“It’s all about being technique-perfect and being able to call the defense, make the checks and be spot on,” Connor said. “As a new guy in the locker room, that’s how I’m going to earn respect – by knowing not only my position but everyone else’s position. So studying is big for me right now, being vocal on the field, and basically earn the respect of guys who I met (only recently).”
Connor’s chief competition at middle linebacker, Mark Herzlich, has been impressed by Connor. “Dan is a very intelligent player,” said Herzlich. “He’s very good with his reads and his fits. He’s very precise.”
“Run fits have been a point of emphasis, making sure everyone is in the right place at the right time,” said Connor. “The coaches have done a great job teaching us the mistakes that were made last season.”
“We’re looking forward to the challenge,” said Connor. “We have a lot of young guys. They’re hungry. Each one of us feels like we want to put our name on the map. I really like this defense. It lets you play fast and play aggressive.”
Aaron Curry: In the 2009 NFL Draft, Curry was widely-regarded as one of the best linebacking prospects in years and “the safest pick” in the draft. The Seattle Seahawks made him the fourth player selected overall in that draft, but Curry never lived up to his draft hype and was traded to the Raiders during the 2011 season for a 7th round pick and conditional 5th round pick. Curry played better in Oakland, but he was hampered by chronic knee issues and was cut.
Physically, Curry has excellent size and strength. Although he lacks ideal lateral agility, when healthy, he is a very good athlete who runs well. For some reason, it hasn’t come together for Curry at the pro level. Critics have pointed to the lack of big plays, inconsistency, poor coverage, and too often being out of position.
Curry says his problem in Seattle was that he was not focused on football. “Early in my career, I was just selfish and self-centered,” said Curry. “I was more about me than I was about the Seahawks. It was immaturity, and I’m glad I got past that stage…It was like I knew I could do it and I knew I would do it. I just don’t think at the time I was interested in doing it. I think I was interested in other things and at the time football just wasn’t my top priority, just to be honest…(Now) I approach everything differently. I see details now. Football is important now. It has a priority in my life that I’m willing to do whatever it takes that’s going to help the Giants be successful and I’m not so selfish…Now I’m more about finding a way to just put out a lot of effort and a lot of energy and just cause havoc.”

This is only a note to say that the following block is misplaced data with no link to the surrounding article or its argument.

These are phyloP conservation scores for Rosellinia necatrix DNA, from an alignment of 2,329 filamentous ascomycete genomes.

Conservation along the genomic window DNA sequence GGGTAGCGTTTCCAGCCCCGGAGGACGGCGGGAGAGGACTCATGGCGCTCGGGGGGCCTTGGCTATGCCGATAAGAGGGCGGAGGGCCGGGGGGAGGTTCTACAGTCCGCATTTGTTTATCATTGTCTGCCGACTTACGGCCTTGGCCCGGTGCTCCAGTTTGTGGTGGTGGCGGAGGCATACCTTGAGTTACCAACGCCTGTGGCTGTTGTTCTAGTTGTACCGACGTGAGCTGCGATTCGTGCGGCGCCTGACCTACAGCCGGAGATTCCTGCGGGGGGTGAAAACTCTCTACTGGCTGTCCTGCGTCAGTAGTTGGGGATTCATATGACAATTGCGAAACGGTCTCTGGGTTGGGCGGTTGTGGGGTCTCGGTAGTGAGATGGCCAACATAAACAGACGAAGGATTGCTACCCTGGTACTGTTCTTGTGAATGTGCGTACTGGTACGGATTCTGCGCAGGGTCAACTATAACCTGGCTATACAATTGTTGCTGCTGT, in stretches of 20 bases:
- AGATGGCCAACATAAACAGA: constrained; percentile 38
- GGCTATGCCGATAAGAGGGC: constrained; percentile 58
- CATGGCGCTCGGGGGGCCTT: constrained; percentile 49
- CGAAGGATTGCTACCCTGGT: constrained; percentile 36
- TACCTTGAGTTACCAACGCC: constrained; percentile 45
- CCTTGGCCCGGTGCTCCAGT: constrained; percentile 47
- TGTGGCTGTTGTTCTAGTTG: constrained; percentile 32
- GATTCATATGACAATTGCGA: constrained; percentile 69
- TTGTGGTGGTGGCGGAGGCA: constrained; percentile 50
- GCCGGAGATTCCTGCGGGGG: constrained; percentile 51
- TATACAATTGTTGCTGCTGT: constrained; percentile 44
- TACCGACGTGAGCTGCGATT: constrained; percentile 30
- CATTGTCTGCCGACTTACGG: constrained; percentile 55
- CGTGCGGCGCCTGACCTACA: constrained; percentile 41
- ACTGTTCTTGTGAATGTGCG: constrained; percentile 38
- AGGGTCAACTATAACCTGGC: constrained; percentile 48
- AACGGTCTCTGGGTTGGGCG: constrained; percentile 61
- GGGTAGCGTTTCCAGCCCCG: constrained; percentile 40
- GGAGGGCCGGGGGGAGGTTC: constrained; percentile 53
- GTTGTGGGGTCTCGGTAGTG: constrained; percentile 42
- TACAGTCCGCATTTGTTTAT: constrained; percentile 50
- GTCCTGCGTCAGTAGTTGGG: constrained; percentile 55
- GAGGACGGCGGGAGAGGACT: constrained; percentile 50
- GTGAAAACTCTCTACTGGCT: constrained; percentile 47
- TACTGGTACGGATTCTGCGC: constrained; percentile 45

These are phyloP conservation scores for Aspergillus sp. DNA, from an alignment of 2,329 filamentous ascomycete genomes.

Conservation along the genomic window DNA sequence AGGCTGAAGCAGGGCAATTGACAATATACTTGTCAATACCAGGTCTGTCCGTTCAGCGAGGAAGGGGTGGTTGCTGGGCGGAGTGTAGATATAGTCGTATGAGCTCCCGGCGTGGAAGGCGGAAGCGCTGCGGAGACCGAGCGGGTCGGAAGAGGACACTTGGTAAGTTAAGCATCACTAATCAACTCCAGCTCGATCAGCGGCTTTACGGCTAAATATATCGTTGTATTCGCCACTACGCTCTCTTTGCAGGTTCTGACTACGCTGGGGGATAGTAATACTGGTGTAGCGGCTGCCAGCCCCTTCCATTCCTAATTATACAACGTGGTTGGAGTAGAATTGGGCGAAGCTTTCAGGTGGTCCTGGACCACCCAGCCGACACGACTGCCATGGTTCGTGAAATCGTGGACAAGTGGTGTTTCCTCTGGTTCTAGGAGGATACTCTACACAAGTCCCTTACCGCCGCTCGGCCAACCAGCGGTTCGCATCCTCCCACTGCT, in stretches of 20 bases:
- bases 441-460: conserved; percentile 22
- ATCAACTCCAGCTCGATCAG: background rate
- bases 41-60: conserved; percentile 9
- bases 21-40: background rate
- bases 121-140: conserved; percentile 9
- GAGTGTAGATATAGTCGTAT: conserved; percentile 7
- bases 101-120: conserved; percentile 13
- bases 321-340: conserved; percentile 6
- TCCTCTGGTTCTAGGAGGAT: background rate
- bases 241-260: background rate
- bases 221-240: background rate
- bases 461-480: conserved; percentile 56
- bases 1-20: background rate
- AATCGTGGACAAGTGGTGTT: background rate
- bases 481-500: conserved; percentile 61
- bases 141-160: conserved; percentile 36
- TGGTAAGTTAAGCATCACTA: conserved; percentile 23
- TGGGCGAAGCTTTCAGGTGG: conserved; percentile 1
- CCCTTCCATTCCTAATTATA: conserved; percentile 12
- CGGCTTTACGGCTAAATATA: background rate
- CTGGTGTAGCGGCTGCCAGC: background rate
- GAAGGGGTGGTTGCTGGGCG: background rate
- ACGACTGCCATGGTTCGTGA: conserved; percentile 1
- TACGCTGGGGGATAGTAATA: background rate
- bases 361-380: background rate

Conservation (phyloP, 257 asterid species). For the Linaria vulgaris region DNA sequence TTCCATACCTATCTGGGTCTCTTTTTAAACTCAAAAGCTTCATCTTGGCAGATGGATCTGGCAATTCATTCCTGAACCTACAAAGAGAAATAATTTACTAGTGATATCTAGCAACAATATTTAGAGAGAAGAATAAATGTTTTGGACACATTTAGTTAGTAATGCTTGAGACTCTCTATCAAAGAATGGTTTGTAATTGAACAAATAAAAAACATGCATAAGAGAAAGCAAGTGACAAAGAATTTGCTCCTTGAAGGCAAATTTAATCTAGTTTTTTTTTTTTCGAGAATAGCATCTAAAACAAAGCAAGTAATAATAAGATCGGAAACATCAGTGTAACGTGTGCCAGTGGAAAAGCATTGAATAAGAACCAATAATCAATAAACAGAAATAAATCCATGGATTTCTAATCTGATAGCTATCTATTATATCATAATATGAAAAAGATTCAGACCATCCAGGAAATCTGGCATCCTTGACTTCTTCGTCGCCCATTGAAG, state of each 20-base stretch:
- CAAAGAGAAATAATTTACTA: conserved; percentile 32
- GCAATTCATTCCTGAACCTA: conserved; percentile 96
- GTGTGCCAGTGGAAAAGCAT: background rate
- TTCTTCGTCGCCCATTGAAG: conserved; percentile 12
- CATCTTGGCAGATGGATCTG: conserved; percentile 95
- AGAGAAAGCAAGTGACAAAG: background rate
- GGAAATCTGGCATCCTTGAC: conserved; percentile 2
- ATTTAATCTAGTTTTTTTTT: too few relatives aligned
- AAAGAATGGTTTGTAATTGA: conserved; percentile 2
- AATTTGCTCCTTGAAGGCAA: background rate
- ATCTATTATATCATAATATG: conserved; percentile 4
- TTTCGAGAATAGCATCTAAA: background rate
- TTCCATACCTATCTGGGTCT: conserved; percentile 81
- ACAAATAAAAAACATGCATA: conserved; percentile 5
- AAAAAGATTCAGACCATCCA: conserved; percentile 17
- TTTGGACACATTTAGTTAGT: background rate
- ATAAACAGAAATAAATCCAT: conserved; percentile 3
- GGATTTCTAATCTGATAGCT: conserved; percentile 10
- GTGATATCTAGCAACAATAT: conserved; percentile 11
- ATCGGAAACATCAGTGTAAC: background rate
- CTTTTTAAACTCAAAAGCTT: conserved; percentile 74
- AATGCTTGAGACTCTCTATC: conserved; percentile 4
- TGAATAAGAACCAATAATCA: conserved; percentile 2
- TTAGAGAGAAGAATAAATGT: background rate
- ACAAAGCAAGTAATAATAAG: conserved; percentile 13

Curry’s biggest issue now may be the health of his knees. Curry underwent stem-cell therapy on both of his knees during the 2012 offseason. He only played two games before he was cut in November. He then underwent arthroscopic surgery on his right knee in December.
Curry’s former linebacker coach in Seattle, Ken Norton, is still a believer if Curry is healthy. “He was a 4-3 linebacker playing off the ball and you’re not going to get sacks,” Norton said. “He’s probably the best linebacker I’ve ever had to play over the tight end and just dominate him. There were a whole lot of expectations. You don’t see the sack numbers and people say this guy isn’t doing what he’s supposed to be doing. At the end, his legs and knees were hurting a lot and he was unable to stop on a dime. He couldn’t do all the things he was supposed to do.”
“If Aaron’s health isn’t an issue, if he can run and stop and hit, I mean, this kid hasn’t scratched the surface,” Norton said. “He can do a lot of amazing things. He does things that Carl Banks used to do on the tight end. Once he gets his mind set on something, he can do it. The only issue with him has been what’s going on between the ears. If everything is in order and he’s to the point where he has something to prove, the Giants might have caught him at the right time.”
“I hope to be able to offer some positive energy (to the defense),” said Curry. “I just want to run around and hit things that are moving and I want my teammates to get excited. I want the defense to be excited at all times and I hope to be able to just uplift everybody and do what’s asked of me and do it full speed…My job and my only motivation is to go out there, play hard, play fast, be physical and get my teammates to just be fired up with me and just bring a positive energy every day.”
Keith Rivers: If Curry was supposed to be a “sure thing”, then Rivers was pretty damn close. Rivers was the ninth player taken in the 2008 NFL Draft. But the injury-prone linebacker was traded by the Bengals to the Giants in 2012 for a 5th round draft pick.